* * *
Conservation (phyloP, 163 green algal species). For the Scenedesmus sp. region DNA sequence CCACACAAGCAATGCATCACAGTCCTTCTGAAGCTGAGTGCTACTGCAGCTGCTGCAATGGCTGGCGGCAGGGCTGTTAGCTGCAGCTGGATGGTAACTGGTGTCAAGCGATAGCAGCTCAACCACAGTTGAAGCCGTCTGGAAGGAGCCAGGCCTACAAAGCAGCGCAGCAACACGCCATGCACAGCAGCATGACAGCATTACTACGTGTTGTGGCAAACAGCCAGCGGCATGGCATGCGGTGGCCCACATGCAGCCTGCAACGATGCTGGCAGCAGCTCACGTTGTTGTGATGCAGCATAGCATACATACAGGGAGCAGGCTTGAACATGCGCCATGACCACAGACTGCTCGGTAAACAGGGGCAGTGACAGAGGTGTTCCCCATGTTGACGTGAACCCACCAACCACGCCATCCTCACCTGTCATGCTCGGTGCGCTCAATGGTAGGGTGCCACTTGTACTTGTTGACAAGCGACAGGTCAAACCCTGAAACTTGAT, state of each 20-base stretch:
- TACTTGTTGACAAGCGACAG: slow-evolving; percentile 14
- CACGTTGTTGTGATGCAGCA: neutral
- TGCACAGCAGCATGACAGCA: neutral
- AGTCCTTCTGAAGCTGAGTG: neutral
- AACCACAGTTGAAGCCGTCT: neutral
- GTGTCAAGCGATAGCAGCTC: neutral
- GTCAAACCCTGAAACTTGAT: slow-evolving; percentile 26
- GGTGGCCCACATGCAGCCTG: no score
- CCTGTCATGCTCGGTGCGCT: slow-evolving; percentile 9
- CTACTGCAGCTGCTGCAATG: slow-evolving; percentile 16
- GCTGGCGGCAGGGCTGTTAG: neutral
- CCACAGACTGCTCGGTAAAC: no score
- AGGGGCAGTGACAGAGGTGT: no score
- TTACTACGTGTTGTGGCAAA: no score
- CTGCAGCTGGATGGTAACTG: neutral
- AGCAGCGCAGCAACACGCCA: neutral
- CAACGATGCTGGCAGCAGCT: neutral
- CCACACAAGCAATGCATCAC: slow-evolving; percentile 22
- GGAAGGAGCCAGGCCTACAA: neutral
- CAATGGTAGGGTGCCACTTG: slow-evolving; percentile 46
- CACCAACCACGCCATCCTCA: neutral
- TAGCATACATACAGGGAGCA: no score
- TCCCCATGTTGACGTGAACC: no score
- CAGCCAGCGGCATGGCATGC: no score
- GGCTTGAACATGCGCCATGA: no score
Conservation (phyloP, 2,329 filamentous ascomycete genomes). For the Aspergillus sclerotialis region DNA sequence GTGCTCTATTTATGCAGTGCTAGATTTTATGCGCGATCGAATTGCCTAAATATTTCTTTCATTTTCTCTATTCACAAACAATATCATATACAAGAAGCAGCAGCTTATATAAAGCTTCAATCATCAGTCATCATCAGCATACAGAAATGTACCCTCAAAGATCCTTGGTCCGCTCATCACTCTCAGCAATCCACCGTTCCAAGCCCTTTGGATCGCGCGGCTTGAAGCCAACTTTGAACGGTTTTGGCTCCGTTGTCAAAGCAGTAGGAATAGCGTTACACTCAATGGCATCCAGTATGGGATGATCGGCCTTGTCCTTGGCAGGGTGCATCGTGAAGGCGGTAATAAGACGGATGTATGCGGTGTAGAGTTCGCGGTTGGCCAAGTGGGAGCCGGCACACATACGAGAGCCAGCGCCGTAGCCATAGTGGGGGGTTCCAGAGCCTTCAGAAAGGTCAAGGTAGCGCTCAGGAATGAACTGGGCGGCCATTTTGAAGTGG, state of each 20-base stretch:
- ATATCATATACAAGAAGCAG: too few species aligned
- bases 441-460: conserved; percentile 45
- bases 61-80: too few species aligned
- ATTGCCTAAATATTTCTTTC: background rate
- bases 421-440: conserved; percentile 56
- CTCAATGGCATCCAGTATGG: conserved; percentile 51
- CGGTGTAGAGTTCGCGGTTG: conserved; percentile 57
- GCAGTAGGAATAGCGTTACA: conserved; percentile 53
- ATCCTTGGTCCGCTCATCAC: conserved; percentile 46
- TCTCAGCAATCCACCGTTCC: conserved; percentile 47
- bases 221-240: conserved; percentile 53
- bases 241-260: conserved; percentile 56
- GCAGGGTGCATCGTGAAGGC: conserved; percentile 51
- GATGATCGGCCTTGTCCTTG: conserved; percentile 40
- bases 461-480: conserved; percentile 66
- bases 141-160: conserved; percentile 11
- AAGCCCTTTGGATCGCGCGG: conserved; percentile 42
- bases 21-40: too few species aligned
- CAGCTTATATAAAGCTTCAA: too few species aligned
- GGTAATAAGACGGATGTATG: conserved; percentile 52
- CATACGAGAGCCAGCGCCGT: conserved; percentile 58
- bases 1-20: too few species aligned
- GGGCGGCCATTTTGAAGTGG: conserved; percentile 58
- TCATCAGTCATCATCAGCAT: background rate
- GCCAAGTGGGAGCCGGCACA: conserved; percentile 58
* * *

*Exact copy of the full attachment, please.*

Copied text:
Conservation (phyloP, 163 green algal species). For the Scenedesmus sp. region DNA sequence CCACACAAGCAATGCATCACAGTCCTTCTGAAGCTGAGTGCTACTGCAGCTGCTGCAATGGCTGGCGGCAGGGCTGTTAGCTGCAGCTGGATGGTAACTGGTGTCAAGCGATAGCAGCTCAACCACAGTTGAAGCCGTCTGGAAGGAGCCAGGCCTACAAAGCAGCGCAGCAACACGCCATGCACAGCAGCATGACAGCATTACTACGTGTTGTGGCAAACAGCCAGCGGCATGGCATGCGGTGGCCCACATGCAGCCTGCAACGATGCTGGCAGCAGCTCACGTTGTTGTGATGCAGCATAGCATACATACAGGGAGCAGGCTTGAACATGCGCCATGACCACAGACTGCTCGGTAAACAGGGGCAGTGACAGAGGTGTTCCCCATGTTGACGTGAACCCACCAACCACGCCATCCTCACCTGTCATGCTCGGTGCGCTCAATGGTAGGGTGCCACTTGTACTTGTTGACAAGCGACAGGTCAAACCCTGAAACTTGAT, state of each 20-base stretch:
- TACTTGTTGACAAGCGACAG: slow-evolving; percentile 14
- CACGTTGTTGTGATGCAGCA: neutral
- TGCACAGCAGCATGACAGCA: neutral
- AGTCCTTCTGAAGCTGAGTG: neutral
- AACCACAGTTGAAGCCGTCT: neutral
- GTGTCAAGCGATAGCAGCTC: neutral
- GTCAAACCCTGAAACTTGAT: slow-evolving; percentile 26
- GGTGGCCCACATGCAGCCTG: no score
- CCTGTCATGCTCGGTGCGCT: slow-evolving; percentile 9
- CTACTGCAGCTGCTGCAATG: slow-evolving; percentile 16
- GCTGGCGGCAGGGCTGTTAG: neutral
- CCACAGACTGCTCGGTAAAC: no score
- AGGGGCAGTGACAGAGGTGT: no score
- TTACTACGTGTTGTGGCAAA: no score
- CTGCAGCTGGATGGTAACTG: neutral
- AGCAGCGCAGCAACACGCCA: neutral
- CAACGATGCTGGCAGCAGCT: neutral
- CCACACAAGCAATGCATCAC: slow-evolving; percentile 22
- GGAAGGAGCCAGGCCTACAA: neutral
- CAATGGTAGGGTGCCACTTG: slow-evolving; percentile 46
- CACCAACCACGCCATCCTCA: neutral
- TAGCATACATACAGGGAGCA: no score
- TCCCCATGTTGACGTGAACC: no score
- CAGCCAGCGGCATGGCATGC: no score
- GGCTTGAACATGCGCCATGA: no score
Conservation (phyloP, 2,329 filamentous ascomycete genomes). For the Aspergillus sclerotialis region DNA sequence GTGCTCTATTTATGCAGTGCTAGATTTTATGCGCGATCGAATTGCCTAAATATTTCTTTCATTTTCTCTATTCACAAACAATATCATATACAAGAAGCAGCAGCTTATATAAAGCTTCAATCATCAGTCATCATCAGCATACAGAAATGTACCCTCAAAGATCCTTGGTCCGCTCATCACTCTCAGCAATCCACCGTTCCAAGCCCTTTGGATCGCGCGGCTTGAAGCCAACTTTGAACGGTTTTGGCTCCGTTGTCAAAGCAGTAGGAATAGCGTTACACTCAATGGCATCCAGTATGGGATGATCGGCCTTGTCCTTGGCAGGGTGCATCGTGAAGGCGGTAATAAGACGGATGTATGCGGTGTAGAGTTCGCGGTTGGCCAAGTGGGAGCCGGCACACATACGAGAGCCAGCGCCGTAGCCATAGTGGGGGGTTCCAGAGCCTTCAGAAAGGTCAAGGTAGCGCTCAGGAATGAACTGGGCGGCCATTTTGAAGTGG, state of each 20-base stretch:
- ATATCATATACAAGAAGCAG: too few species aligned
- bases 441-460: conserved; percentile 45
- bases 61-80: too few species aligned
- ATTGCCTAAATATTTCTTTC: background rate
- bases 421-440: conserved; percentile 56
- CTCAATGGCATCCAGTATGG: conserved; percentile 51
- CGGTGTAGAGTTCGCGGTTG: conserved; percentile 57
- GCAGTAGGAATAGCGTTACA: conserved; percentile 53
- ATCCTTGGTCCGCTCATCAC: conserved; percentile 46
- TCTCAGCAATCCACCGTTCC: conserved; percentile 47
- bases 221-240: conserved; percentile 53
- bases 241-260: conserved; percentile 56
- GCAGGGTGCATCGTGAAGGC: conserved; percentile 51
- GATGATCGGCCTTGTCCTTG: conserved; percentile 40
- bases 461-480: conserved; percentile 66
- bases 141-160: conserved; percentile 11
- AAGCCCTTTGGATCGCGCGG: conserved; percentile 42
- bases 21-40: too few species aligned
- CAGCTTATATAAAGCTTCAA: too few species aligned
- GGTAATAAGACGGATGTATG: conserved; percentile 52
- CATACGAGAGCCAGCGCCGT: conserved; percentile 58
- bases 1-20: too few species aligned
- GGGCGGCCATTTTGAAGTGG: conserved; percentile 58
- TCATCAGTCATCATCAGCAT: background rate
- GCCAAGTGGGAGCCGGCACA: conserved; percentile 58